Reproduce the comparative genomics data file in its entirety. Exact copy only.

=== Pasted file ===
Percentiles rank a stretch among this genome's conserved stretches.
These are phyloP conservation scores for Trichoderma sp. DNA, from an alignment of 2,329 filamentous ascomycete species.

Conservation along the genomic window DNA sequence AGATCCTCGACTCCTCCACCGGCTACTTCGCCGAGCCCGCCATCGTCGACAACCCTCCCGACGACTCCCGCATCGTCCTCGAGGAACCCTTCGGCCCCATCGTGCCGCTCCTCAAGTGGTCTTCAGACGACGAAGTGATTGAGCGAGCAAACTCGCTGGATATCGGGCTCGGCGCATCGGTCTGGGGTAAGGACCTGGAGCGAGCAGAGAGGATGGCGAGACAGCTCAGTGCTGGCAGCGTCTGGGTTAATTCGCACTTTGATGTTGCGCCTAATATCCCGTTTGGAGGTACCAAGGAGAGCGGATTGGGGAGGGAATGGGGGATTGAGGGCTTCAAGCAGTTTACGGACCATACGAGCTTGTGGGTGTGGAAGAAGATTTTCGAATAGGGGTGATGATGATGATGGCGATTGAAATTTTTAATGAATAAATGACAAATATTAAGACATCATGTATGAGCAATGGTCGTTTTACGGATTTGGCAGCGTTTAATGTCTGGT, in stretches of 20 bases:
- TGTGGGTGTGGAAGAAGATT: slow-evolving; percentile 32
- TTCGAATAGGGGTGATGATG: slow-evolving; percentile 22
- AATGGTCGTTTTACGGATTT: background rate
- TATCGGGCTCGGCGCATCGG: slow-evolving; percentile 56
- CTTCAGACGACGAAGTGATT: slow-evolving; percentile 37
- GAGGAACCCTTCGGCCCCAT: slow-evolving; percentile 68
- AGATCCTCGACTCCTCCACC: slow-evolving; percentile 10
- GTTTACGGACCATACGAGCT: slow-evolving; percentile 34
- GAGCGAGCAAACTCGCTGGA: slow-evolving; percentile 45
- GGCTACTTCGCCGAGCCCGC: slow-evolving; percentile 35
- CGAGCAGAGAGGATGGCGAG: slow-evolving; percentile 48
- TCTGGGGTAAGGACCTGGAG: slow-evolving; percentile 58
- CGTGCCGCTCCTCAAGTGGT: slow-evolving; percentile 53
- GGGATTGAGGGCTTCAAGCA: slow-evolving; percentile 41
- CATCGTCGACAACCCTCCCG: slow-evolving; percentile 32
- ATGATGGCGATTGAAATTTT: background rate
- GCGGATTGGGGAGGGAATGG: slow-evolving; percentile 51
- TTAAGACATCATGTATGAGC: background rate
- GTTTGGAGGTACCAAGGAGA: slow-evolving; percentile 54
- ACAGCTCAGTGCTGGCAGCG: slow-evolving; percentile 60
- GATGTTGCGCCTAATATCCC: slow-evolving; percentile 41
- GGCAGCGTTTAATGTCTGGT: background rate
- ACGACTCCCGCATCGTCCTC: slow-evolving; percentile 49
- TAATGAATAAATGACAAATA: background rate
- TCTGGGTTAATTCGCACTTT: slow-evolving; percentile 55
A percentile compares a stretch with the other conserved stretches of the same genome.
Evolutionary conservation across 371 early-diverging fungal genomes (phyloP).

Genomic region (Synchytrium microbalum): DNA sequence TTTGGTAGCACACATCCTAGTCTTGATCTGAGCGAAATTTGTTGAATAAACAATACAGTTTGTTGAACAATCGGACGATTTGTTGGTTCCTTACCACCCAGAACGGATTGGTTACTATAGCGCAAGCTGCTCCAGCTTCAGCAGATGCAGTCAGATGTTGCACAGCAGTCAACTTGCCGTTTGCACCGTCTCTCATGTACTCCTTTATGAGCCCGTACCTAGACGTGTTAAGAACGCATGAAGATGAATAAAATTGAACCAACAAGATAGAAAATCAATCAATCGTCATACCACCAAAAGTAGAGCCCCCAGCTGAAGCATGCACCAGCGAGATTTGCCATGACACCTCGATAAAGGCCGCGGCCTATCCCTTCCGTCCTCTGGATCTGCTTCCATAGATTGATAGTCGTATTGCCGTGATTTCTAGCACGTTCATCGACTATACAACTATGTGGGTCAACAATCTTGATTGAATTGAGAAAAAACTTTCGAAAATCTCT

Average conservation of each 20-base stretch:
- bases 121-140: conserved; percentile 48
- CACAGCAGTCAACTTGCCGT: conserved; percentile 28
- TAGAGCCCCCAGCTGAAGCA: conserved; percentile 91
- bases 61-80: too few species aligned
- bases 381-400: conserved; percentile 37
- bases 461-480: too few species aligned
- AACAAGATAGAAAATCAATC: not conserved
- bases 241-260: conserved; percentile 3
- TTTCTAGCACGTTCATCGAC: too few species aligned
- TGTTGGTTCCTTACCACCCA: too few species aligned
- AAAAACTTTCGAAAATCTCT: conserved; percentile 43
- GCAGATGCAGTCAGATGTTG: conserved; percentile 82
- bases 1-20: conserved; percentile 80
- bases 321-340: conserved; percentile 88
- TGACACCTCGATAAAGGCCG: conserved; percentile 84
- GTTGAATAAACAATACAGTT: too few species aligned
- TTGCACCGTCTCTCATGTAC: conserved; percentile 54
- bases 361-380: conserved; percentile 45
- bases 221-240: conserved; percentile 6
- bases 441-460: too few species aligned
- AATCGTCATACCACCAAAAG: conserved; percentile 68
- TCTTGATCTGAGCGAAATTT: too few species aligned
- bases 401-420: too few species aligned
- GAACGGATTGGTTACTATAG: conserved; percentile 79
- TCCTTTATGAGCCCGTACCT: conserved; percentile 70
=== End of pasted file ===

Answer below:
Percentiles rank a stretch among this genome's conserved stretches.
These are phyloP conservation scores for Trichoderma sp. DNA, from an alignment of 2,329 filamentous ascomycete species.

Conservation along the genomic window DNA sequence AGATCCTCGACTCCTCCACCGGCTACTTCGCCGAGCCCGCCATCGTCGACAACCCTCCCGACGACTCCCGCATCGTCCTCGAGGAACCCTTCGGCCCCATCGTGCCGCTCCTCAAGTGGTCTTCAGACGACGAAGTGATTGAGCGAGCAAACTCGCTGGATATCGGGCTCGGCGCATCGGTCTGGGGTAAGGACCTGGAGCGAGCAGAGAGGATGGCGAGACAGCTCAGTGCTGGCAGCGTCTGGGTTAATTCGCACTTTGATGTTGCGCCTAATATCCCGTTTGGAGGTACCAAGGAGAGCGGATTGGGGAGGGAATGGGGGATTGAGGGCTTCAAGCAGTTTACGGACCATACGAGCTTGTGGGTGTGGAAGAAGATTTTCGAATAGGGGTGATGATGATGATGGCGATTGAAATTTTTAATGAATAAATGACAAATATTAAGACATCATGTATGAGCAATGGTCGTTTTACGGATTTGGCAGCGTTTAATGTCTGGT, in stretches of 20 bases:
- TGTGGGTGTGGAAGAAGATT: slow-evolving; percentile 32
- TTCGAATAGGGGTGATGATG: slow-evolving; percentile 22
- AATGGTCGTTTTACGGATTT: background rate
- TATCGGGCTCGGCGCATCGG: slow-evolving; percentile 56
- CTTCAGACGACGAAGTGATT: slow-evolving; percentile 37
- GAGGAACCCTTCGGCCCCAT: slow-evolving; percentile 68
- AGATCCTCGACTCCTCCACC: slow-evolving; percentile 10
- GTTTACGGACCATACGAGCT: slow-evolving; percentile 34
- GAGCGAGCAAACTCGCTGGA: slow-evolving; percentile 45
- GGCTACTTCGCCGAGCCCGC: slow-evolving; percentile 35
- CGAGCAGAGAGGATGGCGAG: slow-evolving; percentile 48
- TCTGGGGTAAGGACCTGGAG: slow-evolving; percentile 58
- CGTGCCGCTCCTCAAGTGGT: slow-evolving; percentile 53
- GGGATTGAGGGCTTCAAGCA: slow-evolving; percentile 41
- CATCGTCGACAACCCTCCCG: slow-evolving; percentile 32
- ATGATGGCGATTGAAATTTT: background rate
- GCGGATTGGGGAGGGAATGG: slow-evolving; percentile 51
- TTAAGACATCATGTATGAGC: background rate
- GTTTGGAGGTACCAAGGAGA: slow-evolving; percentile 54
- ACAGCTCAGTGCTGGCAGCG: slow-evolving; percentile 60
- GATGTTGCGCCTAATATCCC: slow-evolving; percentile 41
- GGCAGCGTTTAATGTCTGGT: background rate
- ACGACTCCCGCATCGTCCTC: slow-evolving; percentile 49
- TAATGAATAAATGACAAATA: background rate
- TCTGGGTTAATTCGCACTTT: slow-evolving; percentile 55
A percentile compares a stretch with the other conserved stretches of the same genome.
Evolutionary conservation across 371 early-diverging fungal genomes (phyloP).

Genomic region (Synchytrium microbalum): DNA sequence TTTGGTAGCACACATCCTAGTCTTGATCTGAGCGAAATTTGTTGAATAAACAATACAGTTTGTTGAACAATCGGACGATTTGTTGGTTCCTTACCACCCAGAACGGATTGGTTACTATAGCGCAAGCTGCTCCAGCTTCAGCAGATGCAGTCAGATGTTGCACAGCAGTCAACTTGCCGTTTGCACCGTCTCTCATGTACTCCTTTATGAGCCCGTACCTAGACGTGTTAAGAACGCATGAAGATGAATAAAATTGAACCAACAAGATAGAAAATCAATCAATCGTCATACCACCAAAAGTAGAGCCCCCAGCTGAAGCATGCACCAGCGAGATTTGCCATGACACCTCGATAAAGGCCGCGGCCTATCCCTTCCGTCCTCTGGATCTGCTTCCATAGATTGATAGTCGTATTGCCGTGATTTCTAGCACGTTCATCGACTATACAACTATGTGGGTCAACAATCTTGATTGAATTGAGAAAAAACTTTCGAAAATCTCT

Average conservation of each 20-base stretch:
- bases 121-140: conserved; percentile 48
- CACAGCAGTCAACTTGCCGT: conserved; percentile 28
- TAGAGCCCCCAGCTGAAGCA: conserved; percentile 91
- bases 61-80: too few species aligned
- bases 381-400: conserved; percentile 37
- bases 461-480: too few species aligned
- AACAAGATAGAAAATCAATC: not conserved
- bases 241-260: conserved; percentile 3
- TTTCTAGCACGTTCATCGAC: too few species aligned
- TGTTGGTTCCTTACCACCCA: too few species aligned
- AAAAACTTTCGAAAATCTCT: conserved; percentile 43
- GCAGATGCAGTCAGATGTTG: conserved; percentile 82
- bases 1-20: conserved; percentile 80
- bases 321-340: conserved; percentile 88
- TGACACCTCGATAAAGGCCG: conserved; percentile 84
- GTTGAATAAACAATACAGTT: too few species aligned
- TTGCACCGTCTCTCATGTAC: conserved; percentile 54
- bases 361-380: conserved; percentile 45
- bases 221-240: conserved; percentile 6
- bases 441-460: too few species aligned
- AATCGTCATACCACCAAAAG: conserved; percentile 68
- TCTTGATCTGAGCGAAATTT: too few species aligned
- bases 401-420: too few species aligned
- GAACGGATTGGTTACTATAG: conserved; percentile 79
- TCCTTTATGAGCCCGTACCT: conserved; percentile 70